What it means to foster a child

Families come in many different forms today. There are families where children live with both of their parents, some children live with only one parent and visit the other on a court-appointed visitation schedule; still others split their time by living with one parent at a time for a designated time. There are also foster families where children live in a foster family program when their biological family cannot care for them.

 

What is a foster family?

Fostering a child in your family means to provide care for another child’s needs when their biological parents don’t or cannot provide it themselves. It is providing a caring environment for another child that is not legally or biologically your own to ensure that child has a safe place to grow and live. Creating a foster family for another child means you agree to take that child into your home for as long as they need protection, care and a place to live safely until situations in their life improve.

 

Most children live in a home where they are loved and provided with all the necessary things they need to stay safe and grow into adults. There are, unfortunately, situations where parents do not provide this environment for their child. Some parents do not provide proper care which puts the child in serious danger or times when parents abuse their child and the state will need to step in and remove the child from an unsafe living situation. When they find cause to remove a child from their home, they need families to ‘foster’ that child and provide for them the care they deserve. Someone to make sure they have a place to sleep, are fed nutritious meals, have clothes to wear and are taken to school. These children need someone who will provide them proper medical and dental attention and someone who will take care of them and show them they are important and have a place where they can live safe.

 

Why do children need foster homes?

Children who are found to be in homes that are not providing them a safe environment are removed by the state so that they can live in a home where they will be protected and safe. Many times the reason for their removal are caused by the parents being involved with drugs or alcohol. There are times a parent becomes too sick to provide care or have run into legal issues where they are sent to jail and the child needs to live in another home. There are some parents out there who need so much help to fix their own personal problems they just cannot focus on what their child’s need are.

 

Children stay with a foster family for as long as it takes for the parent to become emotionally and physically able to care for them again. Sometimes the situation can be taken care of overnight or for a short time until another relative can take over the care. Other times it may be indefinite and the child will remain in the foster care system until they become adults.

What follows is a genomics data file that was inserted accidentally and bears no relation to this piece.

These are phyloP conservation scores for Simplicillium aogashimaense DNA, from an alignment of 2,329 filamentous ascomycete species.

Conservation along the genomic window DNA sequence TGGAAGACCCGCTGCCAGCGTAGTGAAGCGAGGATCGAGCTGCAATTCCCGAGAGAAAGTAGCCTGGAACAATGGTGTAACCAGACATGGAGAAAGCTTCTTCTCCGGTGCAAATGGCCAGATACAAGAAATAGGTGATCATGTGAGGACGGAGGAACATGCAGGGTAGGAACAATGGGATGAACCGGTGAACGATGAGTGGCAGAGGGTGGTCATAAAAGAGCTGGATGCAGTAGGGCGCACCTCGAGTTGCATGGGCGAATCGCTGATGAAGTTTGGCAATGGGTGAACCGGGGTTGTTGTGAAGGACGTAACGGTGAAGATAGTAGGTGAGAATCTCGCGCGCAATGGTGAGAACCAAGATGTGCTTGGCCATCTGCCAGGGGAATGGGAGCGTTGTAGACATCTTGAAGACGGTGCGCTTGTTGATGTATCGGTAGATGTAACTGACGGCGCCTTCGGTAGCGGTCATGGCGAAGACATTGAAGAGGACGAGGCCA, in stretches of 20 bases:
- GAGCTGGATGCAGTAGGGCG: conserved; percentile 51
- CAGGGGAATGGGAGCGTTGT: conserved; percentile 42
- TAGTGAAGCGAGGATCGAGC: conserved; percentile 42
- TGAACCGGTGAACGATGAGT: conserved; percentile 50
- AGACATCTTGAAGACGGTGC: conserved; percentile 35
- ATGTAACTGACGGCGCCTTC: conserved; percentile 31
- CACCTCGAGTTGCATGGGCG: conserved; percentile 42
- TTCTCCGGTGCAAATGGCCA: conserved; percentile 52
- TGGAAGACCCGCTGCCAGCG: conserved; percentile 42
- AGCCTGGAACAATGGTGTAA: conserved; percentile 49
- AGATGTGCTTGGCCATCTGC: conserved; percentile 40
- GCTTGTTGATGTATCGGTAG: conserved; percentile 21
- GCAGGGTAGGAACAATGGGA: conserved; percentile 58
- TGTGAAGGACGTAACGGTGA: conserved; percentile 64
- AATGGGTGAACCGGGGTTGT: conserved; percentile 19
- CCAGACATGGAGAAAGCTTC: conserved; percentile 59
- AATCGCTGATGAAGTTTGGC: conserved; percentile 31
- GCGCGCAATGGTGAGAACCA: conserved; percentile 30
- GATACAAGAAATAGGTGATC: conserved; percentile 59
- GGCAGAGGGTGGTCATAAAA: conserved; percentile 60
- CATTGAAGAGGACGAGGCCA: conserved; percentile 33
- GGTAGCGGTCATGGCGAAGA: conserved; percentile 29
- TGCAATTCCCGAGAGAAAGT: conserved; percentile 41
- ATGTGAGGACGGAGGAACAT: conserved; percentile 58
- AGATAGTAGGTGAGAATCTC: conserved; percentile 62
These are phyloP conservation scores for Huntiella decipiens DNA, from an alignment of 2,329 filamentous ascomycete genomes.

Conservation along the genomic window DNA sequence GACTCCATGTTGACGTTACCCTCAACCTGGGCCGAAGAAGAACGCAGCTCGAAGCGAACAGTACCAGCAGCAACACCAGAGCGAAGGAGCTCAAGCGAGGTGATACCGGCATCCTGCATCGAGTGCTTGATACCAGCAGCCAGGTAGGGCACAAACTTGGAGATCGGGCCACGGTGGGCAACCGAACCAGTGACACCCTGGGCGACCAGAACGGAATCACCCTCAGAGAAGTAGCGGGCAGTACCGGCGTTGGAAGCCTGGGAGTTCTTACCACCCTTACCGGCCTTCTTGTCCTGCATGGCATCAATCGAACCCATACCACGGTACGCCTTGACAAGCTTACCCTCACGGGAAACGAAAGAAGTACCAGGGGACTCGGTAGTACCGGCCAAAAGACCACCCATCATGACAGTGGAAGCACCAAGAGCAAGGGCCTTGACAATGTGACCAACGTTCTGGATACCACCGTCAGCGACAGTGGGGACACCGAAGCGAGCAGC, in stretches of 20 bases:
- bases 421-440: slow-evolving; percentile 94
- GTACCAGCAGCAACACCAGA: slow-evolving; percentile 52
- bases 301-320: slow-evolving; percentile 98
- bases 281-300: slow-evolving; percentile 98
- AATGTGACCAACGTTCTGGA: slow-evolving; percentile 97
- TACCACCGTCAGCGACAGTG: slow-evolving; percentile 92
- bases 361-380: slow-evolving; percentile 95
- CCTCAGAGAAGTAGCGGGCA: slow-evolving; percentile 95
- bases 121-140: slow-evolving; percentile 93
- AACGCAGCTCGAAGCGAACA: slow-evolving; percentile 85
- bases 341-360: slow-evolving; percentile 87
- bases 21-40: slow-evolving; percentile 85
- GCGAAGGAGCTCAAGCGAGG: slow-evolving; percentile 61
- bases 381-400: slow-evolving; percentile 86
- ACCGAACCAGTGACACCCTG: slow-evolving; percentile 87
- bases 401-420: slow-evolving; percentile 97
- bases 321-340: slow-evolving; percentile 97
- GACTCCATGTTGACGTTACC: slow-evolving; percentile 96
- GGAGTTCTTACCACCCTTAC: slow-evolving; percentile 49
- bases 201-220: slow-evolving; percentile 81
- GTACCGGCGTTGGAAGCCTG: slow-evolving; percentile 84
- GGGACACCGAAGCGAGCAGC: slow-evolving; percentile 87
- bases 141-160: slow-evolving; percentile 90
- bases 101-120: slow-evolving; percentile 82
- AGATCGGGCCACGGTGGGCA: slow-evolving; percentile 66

Who can foster a child?

Not just anyone can foster a child. To become a foster parent, one has to go through a screening to ensure the child does not go from one bad environment into another. Foster parents have to be proven responsible and have the means to provide a safe home and care for a child. There are no marital or age restrictions for becoming a foster parent as you can be single, married, divorced, old or young. What is important is what kind of person you are; are you responsible, caring, and able to physically and emotionally care for the needs of a child? Before a child is allowed to become your foster child they will check your home to ensure it is a safe environment and you will receive training to make sure you can provide proper care.

 

Foster care means changes for everyone

When a child has to go to a foster home it involves huge changes in everyone’s lives. The child is going to an unfamiliar place and to live with people they have most likely never met. For some, this is a good feeling as they know they are going someplace safe to be with someone who will take care of them. Others times it is very stressful as they will have to change schools and adjust to the foster families rules. There can be feelings of happiness knowing they are now with a loving foster family, and there can be sadness having lost the only family they’ve known up to now.

 

Caseworkers are assigned to help families through these situations. They are people who both the child and the foster family can talk to and receive help to deal with the changes as the family adjusts. The caseworker will make sure the child is receiving the proper care and is normally in charge of the biological parent’s progress to determine if the child can return to them. They will be staying in contact with the child throughout the foster home situation to ensure both the foster family and the child are dealing well with the new family structure.

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